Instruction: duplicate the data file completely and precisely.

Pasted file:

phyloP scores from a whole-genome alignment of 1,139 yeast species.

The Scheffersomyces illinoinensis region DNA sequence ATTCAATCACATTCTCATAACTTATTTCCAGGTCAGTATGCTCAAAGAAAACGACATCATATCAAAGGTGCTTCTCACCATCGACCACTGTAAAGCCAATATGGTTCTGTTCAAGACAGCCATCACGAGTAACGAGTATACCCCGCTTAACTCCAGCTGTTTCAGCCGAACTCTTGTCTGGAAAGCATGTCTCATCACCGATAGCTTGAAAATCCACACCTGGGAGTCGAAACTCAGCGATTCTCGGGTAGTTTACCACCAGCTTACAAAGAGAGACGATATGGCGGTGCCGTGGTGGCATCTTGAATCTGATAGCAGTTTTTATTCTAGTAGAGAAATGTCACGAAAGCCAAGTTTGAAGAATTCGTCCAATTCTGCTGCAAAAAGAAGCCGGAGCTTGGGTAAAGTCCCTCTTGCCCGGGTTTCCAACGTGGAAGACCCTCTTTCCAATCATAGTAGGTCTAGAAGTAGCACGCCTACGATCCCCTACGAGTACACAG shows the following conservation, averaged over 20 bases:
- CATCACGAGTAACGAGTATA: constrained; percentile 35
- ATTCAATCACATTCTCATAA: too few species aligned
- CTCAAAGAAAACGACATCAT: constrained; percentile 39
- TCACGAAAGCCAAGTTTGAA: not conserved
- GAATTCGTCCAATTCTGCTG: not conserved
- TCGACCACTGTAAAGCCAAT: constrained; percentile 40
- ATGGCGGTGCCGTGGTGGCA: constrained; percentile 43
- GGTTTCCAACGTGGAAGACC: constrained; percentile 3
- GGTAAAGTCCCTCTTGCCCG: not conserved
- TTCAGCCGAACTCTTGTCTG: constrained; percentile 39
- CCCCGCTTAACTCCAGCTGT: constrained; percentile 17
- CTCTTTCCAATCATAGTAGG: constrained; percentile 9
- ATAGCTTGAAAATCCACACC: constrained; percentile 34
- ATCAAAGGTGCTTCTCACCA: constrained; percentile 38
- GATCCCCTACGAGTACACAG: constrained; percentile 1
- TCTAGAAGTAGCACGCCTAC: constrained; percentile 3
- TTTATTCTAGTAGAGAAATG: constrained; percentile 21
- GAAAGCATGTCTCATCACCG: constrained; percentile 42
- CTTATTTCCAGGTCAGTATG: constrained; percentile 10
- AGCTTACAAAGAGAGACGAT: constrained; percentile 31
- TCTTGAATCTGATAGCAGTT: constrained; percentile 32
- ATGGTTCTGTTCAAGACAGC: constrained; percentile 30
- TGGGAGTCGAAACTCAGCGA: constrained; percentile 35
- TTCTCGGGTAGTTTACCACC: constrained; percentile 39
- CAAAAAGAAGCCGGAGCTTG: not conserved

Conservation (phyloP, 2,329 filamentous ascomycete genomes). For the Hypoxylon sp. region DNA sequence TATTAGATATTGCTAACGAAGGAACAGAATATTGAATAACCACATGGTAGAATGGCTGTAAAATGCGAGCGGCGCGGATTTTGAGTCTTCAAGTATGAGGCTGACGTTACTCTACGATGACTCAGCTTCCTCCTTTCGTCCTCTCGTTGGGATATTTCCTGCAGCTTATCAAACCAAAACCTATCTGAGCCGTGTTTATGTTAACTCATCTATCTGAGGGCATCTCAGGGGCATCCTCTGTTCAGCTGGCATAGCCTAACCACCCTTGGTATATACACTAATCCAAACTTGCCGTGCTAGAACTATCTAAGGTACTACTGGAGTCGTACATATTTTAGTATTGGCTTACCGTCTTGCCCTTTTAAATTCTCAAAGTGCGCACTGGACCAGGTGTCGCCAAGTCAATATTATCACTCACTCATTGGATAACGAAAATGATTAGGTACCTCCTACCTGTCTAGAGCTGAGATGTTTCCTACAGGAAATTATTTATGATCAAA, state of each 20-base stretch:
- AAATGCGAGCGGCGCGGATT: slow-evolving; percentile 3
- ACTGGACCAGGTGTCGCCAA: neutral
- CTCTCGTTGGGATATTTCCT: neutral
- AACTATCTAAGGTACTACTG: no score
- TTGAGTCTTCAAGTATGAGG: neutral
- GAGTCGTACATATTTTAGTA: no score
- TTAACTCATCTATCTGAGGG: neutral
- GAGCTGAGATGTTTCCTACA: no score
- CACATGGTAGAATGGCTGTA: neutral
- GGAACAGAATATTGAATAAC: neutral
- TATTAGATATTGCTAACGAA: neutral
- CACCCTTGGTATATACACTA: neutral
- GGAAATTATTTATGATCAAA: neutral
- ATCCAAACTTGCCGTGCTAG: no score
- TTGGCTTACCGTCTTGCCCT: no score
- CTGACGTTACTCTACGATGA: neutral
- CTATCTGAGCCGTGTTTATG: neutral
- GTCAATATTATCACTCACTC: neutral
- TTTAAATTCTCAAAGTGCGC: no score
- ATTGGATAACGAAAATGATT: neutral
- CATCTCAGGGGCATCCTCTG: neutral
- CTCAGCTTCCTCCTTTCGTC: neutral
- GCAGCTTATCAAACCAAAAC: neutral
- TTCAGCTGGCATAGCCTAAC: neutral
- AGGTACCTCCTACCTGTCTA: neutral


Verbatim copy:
phyloP scores from a whole-genome alignment of 1,139 yeast species.

The Scheffersomyces illinoinensis region DNA sequence ATTCAATCACATTCTCATAACTTATTTCCAGGTCAGTATGCTCAAAGAAAACGACATCATATCAAAGGTGCTTCTCACCATCGACCACTGTAAAGCCAATATGGTTCTGTTCAAGACAGCCATCACGAGTAACGAGTATACCCCGCTTAACTCCAGCTGTTTCAGCCGAACTCTTGTCTGGAAAGCATGTCTCATCACCGATAGCTTGAAAATCCACACCTGGGAGTCGAAACTCAGCGATTCTCGGGTAGTTTACCACCAGCTTACAAAGAGAGACGATATGGCGGTGCCGTGGTGGCATCTTGAATCTGATAGCAGTTTTTATTCTAGTAGAGAAATGTCACGAAAGCCAAGTTTGAAGAATTCGTCCAATTCTGCTGCAAAAAGAAGCCGGAGCTTGGGTAAAGTCCCTCTTGCCCGGGTTTCCAACGTGGAAGACCCTCTTTCCAATCATAGTAGGTCTAGAAGTAGCACGCCTACGATCCCCTACGAGTACACAG shows the following conservation, averaged over 20 bases:
- CATCACGAGTAACGAGTATA: constrained; percentile 35
- ATTCAATCACATTCTCATAA: too few species aligned
- CTCAAAGAAAACGACATCAT: constrained; percentile 39
- TCACGAAAGCCAAGTTTGAA: not conserved
- GAATTCGTCCAATTCTGCTG: not conserved
- TCGACCACTGTAAAGCCAAT: constrained; percentile 40
- ATGGCGGTGCCGTGGTGGCA: constrained; percentile 43
- GGTTTCCAACGTGGAAGACC: constrained; percentile 3
- GGTAAAGTCCCTCTTGCCCG: not conserved
- TTCAGCCGAACTCTTGTCTG: constrained; percentile 39
- CCCCGCTTAACTCCAGCTGT: constrained; percentile 17
- CTCTTTCCAATCATAGTAGG: constrained; percentile 9
- ATAGCTTGAAAATCCACACC: constrained; percentile 34
- ATCAAAGGTGCTTCTCACCA: constrained; percentile 38
- GATCCCCTACGAGTACACAG: constrained; percentile 1
- TCTAGAAGTAGCACGCCTAC: constrained; percentile 3
- TTTATTCTAGTAGAGAAATG: constrained; percentile 21
- GAAAGCATGTCTCATCACCG: constrained; percentile 42
- CTTATTTCCAGGTCAGTATG: constrained; percentile 10
- AGCTTACAAAGAGAGACGAT: constrained; percentile 31
- TCTTGAATCTGATAGCAGTT: constrained; percentile 32
- ATGGTTCTGTTCAAGACAGC: constrained; percentile 30
- TGGGAGTCGAAACTCAGCGA: constrained; percentile 35
- TTCTCGGGTAGTTTACCACC: constrained; percentile 39
- CAAAAAGAAGCCGGAGCTTG: not conserved

Conservation (phyloP, 2,329 filamentous ascomycete genomes). For the Hypoxylon sp. region DNA sequence TATTAGATATTGCTAACGAAGGAACAGAATATTGAATAACCACATGGTAGAATGGCTGTAAAATGCGAGCGGCGCGGATTTTGAGTCTTCAAGTATGAGGCTGACGTTACTCTACGATGACTCAGCTTCCTCCTTTCGTCCTCTCGTTGGGATATTTCCTGCAGCTTATCAAACCAAAACCTATCTGAGCCGTGTTTATGTTAACTCATCTATCTGAGGGCATCTCAGGGGCATCCTCTGTTCAGCTGGCATAGCCTAACCACCCTTGGTATATACACTAATCCAAACTTGCCGTGCTAGAACTATCTAAGGTACTACTGGAGTCGTACATATTTTAGTATTGGCTTACCGTCTTGCCCTTTTAAATTCTCAAAGTGCGCACTGGACCAGGTGTCGCCAAGTCAATATTATCACTCACTCATTGGATAACGAAAATGATTAGGTACCTCCTACCTGTCTAGAGCTGAGATGTTTCCTACAGGAAATTATTTATGATCAAA, state of each 20-base stretch:
- AAATGCGAGCGGCGCGGATT: slow-evolving; percentile 3
- ACTGGACCAGGTGTCGCCAA: neutral
- CTCTCGTTGGGATATTTCCT: neutral
- AACTATCTAAGGTACTACTG: no score
- TTGAGTCTTCAAGTATGAGG: neutral
- GAGTCGTACATATTTTAGTA: no score
- TTAACTCATCTATCTGAGGG: neutral
- GAGCTGAGATGTTTCCTACA: no score
- CACATGGTAGAATGGCTGTA: neutral
- GGAACAGAATATTGAATAAC: neutral
- TATTAGATATTGCTAACGAA: neutral
- CACCCTTGGTATATACACTA: neutral
- GGAAATTATTTATGATCAAA: neutral
- ATCCAAACTTGCCGTGCTAG: no score
- TTGGCTTACCGTCTTGCCCT: no score
- CTGACGTTACTCTACGATGA: neutral
- CTATCTGAGCCGTGTTTATG: neutral
- GTCAATATTATCACTCACTC: neutral
- TTTAAATTCTCAAAGTGCGC: no score
- ATTGGATAACGAAAATGATT: neutral
- CATCTCAGGGGCATCCTCTG: neutral
- CTCAGCTTCCTCCTTTCGTC: neutral
- GCAGCTTATCAAACCAAAAC: neutral
- TTCAGCTGGCATAGCCTAAC: neutral
- AGGTACCTCCTACCTGTCTA: neutral